Friday, July 23, 2010

Identity 4.7 - "To Slay the Monters within Our Souls"

The final act of chapter four on

I've actually been working on chapter three of "Before and After" for the last week or so, and as a result I'm even further behind on Identity, but I felt it was time to look at something different. I think it's good to change gears that way every once in a while. If I've learned anything from coming back to that story, it's to remember always to keep in mind a character's emotional journey.

Anyway, commentary below.

What's the point of a chapter where, in the end, almost everything is the same as when you started? What's the point when, in the final analysis, Ranma's still a prisoner of the Sorcerers and Jusenkyo is even more impenetrable than it was before? None of the main characters have died or anything drastic like that. It all seems like a total Shaggy Dog Story. It all seems like it was for nothing.

I could defend my choice in this matter with a pure statement of facts. The facts are that some things have changed from beginning to end here: Cologne now knows the Sorcerers' objective is Saffron, and she'll be quick to share that with the others. Ranma has grown immensely in magical capability and power, and that is something that can't be erased. Akane has had a tough dealing with the Sorcerers in a way that could, given the chance, strongly motivate her for the events to come.

Ultimately, however, the only defense I have is what comes after this chapter, not anything that resides fully within it.

I know it must be particularly funny when you take the result of this chapter and go back to what I said before: that one must be willing to do things that are inconvenient for the plot because it would be too contrived, too convenient, to do otherwise. Is it convenient that Kohl chooses to release Akane? Is it convenient that the Sorcerers can send a hundred-man force to Jusenkyo so quickly as to overwhelm the Amazons there? Ultimately, only the reader can decide. All I can do is show that I planned things to happen this way; I didn't pull this Sorcerer army out of a hat. We knew it was coming since act three or four, after all. That's the benefit of planning. It dulls the impact of something that might otherwise have to be inserted without a moment's notice. And I can say definitively that I didn't do this without a lot of consideration, but I stick by the story before me. I think what's to come will make it fit.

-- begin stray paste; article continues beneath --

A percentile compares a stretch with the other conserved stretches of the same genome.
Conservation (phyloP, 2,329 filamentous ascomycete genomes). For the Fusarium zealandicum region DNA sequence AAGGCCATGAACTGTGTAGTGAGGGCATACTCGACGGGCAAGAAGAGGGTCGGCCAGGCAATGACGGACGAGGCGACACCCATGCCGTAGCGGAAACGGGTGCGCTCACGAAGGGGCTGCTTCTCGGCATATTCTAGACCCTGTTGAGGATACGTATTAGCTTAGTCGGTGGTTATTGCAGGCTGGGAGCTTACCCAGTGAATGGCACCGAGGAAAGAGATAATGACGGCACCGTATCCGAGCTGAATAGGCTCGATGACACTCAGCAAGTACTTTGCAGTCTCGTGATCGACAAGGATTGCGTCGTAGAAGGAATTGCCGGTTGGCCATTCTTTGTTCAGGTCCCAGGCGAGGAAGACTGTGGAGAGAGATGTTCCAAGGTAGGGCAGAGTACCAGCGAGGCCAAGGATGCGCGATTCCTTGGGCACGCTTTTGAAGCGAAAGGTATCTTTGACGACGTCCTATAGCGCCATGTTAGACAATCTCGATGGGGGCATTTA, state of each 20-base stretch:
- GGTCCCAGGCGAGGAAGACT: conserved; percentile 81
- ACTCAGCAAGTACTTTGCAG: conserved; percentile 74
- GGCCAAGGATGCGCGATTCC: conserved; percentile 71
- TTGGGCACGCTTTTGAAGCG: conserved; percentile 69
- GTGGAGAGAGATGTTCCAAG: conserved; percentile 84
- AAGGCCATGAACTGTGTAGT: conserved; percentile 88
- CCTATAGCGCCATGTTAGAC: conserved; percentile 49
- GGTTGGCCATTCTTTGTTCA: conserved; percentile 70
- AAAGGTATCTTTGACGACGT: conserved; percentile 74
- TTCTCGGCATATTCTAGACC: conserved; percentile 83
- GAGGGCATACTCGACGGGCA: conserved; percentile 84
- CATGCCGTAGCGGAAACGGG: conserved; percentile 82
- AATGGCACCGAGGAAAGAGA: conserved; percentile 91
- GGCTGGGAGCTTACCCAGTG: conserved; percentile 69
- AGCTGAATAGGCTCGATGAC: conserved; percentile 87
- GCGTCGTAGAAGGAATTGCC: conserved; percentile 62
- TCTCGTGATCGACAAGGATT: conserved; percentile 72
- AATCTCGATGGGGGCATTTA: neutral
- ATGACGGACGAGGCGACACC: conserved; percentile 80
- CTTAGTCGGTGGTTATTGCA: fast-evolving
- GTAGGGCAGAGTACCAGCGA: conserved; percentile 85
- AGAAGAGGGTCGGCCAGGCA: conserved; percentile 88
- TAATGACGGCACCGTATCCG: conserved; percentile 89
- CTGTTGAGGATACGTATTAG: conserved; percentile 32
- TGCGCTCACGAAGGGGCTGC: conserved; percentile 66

In a lot of ways, this was a complicated chapter to write. I didn't expect it to be this long, but on balance, I shouldn't be surprised. When you have a chapter that has a lot happen, it will take a long time to tell in a pacing that makes sense. We have multiple events transpiring across two different places or more. There are perspective jumps without scene breaks because, ultimately, what I felt needed to be followed was the progression of causality, of decision-making. Ranma gets moving up to the peak to look for Akane largely because he can see Cologne's attack going on above and knows he's running out of time. We shift to Kohl's perspective after Akane falls because the scene is still unfolding, and someone needs to be at the center of the point of view. Despite its length, the chapter maintains a brisk pace, in my mind. There isn't a point of break or a respite. Everything just keeps going.